While I am excited to have brought new conversation to Illinois’ pension crisis, I also believe the state could initiate a new way of doing business with its vendors. By utilizing reverse auctions to prospective vendors, we could offer great opportunities to small businesses and the state alike, during the purchase of large commodities.
Reverse auctions have been beneficial to the federal government, and their usage has gradually increased the federal government’s contracts to small businesses, which is a phenomenal feat in these modern times of bulk production. But I think our state government would be most benefitted by this form of business, as we embark upon tackling its debt and doing business efficiently so that the people can be better served.
I can offer a great example of reverse auctions being used to benefit a school district right here in Chicagoland. Back in 2009, the St. Charles School District was approached by an online bidding company to utilize the reverse auction process to get competitively driven pricing for its annual purchase of copy paper. This purchase included different sizes and different colors, and the school district typically spent close to $300,000 annually for its paper needs.
The school district understood the process and agreed to try it, under the belief that there was no chance the bidders would offer below the Illinois State contractual price that was already negotiated for public sector entities. The online bidding company inquired with many suppliers, organized the electronic auction with proper bid specifications, and set the state contractual price at $28.75 per case of 8 ½ x 11 inch white paper. This would ensure that if no supplier bid below that contractual price with the state, the school district would do its typical purchase with the state negotiated price.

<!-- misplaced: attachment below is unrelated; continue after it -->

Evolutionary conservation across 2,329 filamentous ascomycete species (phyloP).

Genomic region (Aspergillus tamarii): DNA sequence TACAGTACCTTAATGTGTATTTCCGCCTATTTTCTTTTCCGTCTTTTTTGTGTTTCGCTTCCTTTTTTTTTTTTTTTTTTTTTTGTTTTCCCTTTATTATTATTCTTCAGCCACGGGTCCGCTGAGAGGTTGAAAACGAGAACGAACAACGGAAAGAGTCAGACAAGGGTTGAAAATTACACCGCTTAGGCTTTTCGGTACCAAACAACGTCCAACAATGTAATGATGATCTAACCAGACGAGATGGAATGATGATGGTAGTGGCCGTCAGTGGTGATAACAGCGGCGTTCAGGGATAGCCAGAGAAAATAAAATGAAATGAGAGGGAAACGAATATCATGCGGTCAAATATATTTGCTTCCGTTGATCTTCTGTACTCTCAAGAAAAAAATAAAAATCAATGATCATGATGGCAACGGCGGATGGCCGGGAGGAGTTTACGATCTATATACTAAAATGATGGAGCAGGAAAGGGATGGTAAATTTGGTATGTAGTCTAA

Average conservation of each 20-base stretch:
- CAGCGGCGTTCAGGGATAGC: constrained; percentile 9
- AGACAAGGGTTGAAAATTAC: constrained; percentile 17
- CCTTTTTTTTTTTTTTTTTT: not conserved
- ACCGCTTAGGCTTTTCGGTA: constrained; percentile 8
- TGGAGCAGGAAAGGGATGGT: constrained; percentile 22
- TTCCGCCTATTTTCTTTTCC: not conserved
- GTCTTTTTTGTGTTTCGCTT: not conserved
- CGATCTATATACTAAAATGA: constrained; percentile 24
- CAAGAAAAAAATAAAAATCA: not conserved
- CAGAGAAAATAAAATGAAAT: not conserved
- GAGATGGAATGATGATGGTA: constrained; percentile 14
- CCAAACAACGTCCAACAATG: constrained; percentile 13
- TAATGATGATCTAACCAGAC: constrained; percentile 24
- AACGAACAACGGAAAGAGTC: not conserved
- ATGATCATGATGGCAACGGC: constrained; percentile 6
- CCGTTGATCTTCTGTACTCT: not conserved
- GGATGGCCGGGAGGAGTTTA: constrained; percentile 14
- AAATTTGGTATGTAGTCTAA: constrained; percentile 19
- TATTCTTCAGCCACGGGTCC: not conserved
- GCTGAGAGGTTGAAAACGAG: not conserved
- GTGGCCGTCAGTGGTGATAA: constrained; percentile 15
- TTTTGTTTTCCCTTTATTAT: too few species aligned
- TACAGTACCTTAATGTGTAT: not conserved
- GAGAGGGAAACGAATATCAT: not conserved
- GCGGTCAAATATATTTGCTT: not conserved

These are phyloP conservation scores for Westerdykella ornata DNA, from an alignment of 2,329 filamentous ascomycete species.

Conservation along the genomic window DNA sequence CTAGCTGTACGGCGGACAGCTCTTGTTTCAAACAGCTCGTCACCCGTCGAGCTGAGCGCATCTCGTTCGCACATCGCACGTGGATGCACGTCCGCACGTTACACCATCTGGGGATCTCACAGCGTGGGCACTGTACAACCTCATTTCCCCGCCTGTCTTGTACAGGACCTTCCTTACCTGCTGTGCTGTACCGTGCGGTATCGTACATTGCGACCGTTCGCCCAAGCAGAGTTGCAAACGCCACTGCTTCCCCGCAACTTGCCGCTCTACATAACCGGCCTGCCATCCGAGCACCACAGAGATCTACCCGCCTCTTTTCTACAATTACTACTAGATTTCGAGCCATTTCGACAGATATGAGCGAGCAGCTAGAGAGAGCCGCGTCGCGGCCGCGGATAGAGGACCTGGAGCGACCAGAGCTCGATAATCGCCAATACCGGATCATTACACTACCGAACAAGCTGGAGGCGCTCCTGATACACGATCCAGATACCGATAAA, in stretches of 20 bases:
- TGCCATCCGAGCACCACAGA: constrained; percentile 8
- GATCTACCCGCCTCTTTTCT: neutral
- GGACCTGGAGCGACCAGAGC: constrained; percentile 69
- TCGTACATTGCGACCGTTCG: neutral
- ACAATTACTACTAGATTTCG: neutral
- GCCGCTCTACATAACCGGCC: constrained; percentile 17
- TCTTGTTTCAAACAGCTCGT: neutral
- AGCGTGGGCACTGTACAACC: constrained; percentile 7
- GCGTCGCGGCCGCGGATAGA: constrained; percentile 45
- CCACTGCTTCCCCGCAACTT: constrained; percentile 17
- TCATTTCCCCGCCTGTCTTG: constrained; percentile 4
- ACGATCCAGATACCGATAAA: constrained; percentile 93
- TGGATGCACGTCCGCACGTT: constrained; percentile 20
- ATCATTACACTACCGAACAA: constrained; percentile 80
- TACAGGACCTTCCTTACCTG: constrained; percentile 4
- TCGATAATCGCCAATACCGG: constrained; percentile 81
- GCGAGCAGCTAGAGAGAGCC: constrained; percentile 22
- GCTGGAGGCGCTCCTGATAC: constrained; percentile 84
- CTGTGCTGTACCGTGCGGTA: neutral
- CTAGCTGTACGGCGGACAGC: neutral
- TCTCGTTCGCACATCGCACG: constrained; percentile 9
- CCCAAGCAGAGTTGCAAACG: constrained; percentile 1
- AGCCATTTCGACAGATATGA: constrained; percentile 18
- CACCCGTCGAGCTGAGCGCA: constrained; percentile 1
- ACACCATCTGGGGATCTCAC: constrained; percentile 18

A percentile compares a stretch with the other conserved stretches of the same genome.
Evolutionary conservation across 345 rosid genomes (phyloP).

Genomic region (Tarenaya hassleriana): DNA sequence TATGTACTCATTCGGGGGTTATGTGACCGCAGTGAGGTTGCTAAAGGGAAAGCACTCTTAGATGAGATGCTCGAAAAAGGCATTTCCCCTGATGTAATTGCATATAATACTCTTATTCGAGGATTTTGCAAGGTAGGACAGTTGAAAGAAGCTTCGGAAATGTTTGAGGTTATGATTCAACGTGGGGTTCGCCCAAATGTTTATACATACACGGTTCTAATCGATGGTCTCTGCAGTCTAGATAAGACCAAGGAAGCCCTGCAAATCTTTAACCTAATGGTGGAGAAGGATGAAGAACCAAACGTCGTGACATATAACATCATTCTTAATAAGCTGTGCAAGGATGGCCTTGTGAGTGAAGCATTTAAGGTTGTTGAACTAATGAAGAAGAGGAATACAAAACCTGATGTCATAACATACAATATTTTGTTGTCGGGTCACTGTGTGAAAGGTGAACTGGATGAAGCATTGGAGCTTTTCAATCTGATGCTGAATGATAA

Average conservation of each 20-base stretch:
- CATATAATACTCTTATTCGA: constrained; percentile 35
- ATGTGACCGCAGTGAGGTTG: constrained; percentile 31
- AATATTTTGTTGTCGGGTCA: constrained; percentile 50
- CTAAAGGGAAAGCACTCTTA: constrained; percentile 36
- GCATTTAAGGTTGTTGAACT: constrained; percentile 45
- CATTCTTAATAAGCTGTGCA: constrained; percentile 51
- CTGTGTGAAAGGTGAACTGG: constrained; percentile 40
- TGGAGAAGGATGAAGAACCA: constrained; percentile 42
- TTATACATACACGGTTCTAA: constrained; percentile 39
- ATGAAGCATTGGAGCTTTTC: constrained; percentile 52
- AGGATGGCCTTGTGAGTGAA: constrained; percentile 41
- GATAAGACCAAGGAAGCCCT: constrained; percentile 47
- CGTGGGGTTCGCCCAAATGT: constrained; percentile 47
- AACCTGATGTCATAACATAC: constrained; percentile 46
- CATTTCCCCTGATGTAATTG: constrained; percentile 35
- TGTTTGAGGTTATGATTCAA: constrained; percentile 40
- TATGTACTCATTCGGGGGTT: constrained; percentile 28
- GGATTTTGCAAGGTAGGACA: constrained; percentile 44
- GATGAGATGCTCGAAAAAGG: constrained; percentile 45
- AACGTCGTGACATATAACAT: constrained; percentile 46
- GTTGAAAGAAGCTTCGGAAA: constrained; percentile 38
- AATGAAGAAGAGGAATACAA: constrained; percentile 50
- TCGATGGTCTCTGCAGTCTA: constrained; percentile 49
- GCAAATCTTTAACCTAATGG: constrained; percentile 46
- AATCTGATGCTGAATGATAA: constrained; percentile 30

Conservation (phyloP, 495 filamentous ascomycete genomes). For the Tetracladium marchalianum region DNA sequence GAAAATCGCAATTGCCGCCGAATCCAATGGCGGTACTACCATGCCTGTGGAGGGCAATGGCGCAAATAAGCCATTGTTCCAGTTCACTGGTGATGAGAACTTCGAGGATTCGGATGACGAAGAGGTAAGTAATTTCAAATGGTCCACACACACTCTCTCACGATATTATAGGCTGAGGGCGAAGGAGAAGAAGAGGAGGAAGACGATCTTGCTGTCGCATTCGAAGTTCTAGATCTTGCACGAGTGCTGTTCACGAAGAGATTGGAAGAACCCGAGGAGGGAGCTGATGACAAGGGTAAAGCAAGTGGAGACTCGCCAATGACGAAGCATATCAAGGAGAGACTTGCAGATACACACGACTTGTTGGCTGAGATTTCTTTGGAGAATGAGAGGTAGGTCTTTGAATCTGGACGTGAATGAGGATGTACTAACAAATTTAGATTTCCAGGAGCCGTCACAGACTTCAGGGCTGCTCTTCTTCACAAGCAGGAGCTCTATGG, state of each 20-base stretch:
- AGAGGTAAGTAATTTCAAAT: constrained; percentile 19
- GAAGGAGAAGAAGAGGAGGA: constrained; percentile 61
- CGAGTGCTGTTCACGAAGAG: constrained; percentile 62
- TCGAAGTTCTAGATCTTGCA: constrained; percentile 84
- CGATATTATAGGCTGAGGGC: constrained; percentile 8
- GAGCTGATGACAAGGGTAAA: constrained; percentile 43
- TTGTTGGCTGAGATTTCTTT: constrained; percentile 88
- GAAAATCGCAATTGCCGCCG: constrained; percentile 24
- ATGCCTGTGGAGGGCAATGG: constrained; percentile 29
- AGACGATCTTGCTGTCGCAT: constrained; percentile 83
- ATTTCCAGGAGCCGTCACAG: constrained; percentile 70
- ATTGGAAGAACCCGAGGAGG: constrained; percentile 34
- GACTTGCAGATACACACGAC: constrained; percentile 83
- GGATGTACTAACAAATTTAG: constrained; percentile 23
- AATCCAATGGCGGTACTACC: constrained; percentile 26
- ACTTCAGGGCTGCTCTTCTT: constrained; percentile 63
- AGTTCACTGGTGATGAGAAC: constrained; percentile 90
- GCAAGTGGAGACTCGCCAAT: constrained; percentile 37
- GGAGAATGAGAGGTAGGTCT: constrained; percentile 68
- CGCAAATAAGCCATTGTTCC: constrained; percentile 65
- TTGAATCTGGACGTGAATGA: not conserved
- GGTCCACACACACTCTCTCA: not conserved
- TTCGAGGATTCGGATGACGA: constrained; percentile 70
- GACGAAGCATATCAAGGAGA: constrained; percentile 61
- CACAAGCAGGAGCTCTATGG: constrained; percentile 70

However, the school district was overjoyed to see that the first four of five suppliers had their opening bids below the State price. In fact, after lowering bids from the five suppliers, and 20 first-place turnovers, the winning bid was at a price of $23.73 per case.
I’d imagine St. Charles’ taxpayers were also pleased with this news, as their school district had saved 17 percent of its usual annual payment of $300,000 for commodity paper at its schools. The bidding action was then released on the day of the auction, offering transparency to all, as a Bid Submission Report indicates each company’s final price, down to the minute it was offered.
Reverse auctions should be initiated statewide. Transparency is inherent in the process, it offers small businesses their best shot, and brings major savings to the state via the best offered price.
I will continue to keep the conversations open about constitutionally paying our pensioners, understanding and cleaning the procurement processes that shackle our nationally recognized universities, and with this latest idea, help the state gain a better relationship with all of its businesses through better cost-efficient transactions.
State Representative, 97th District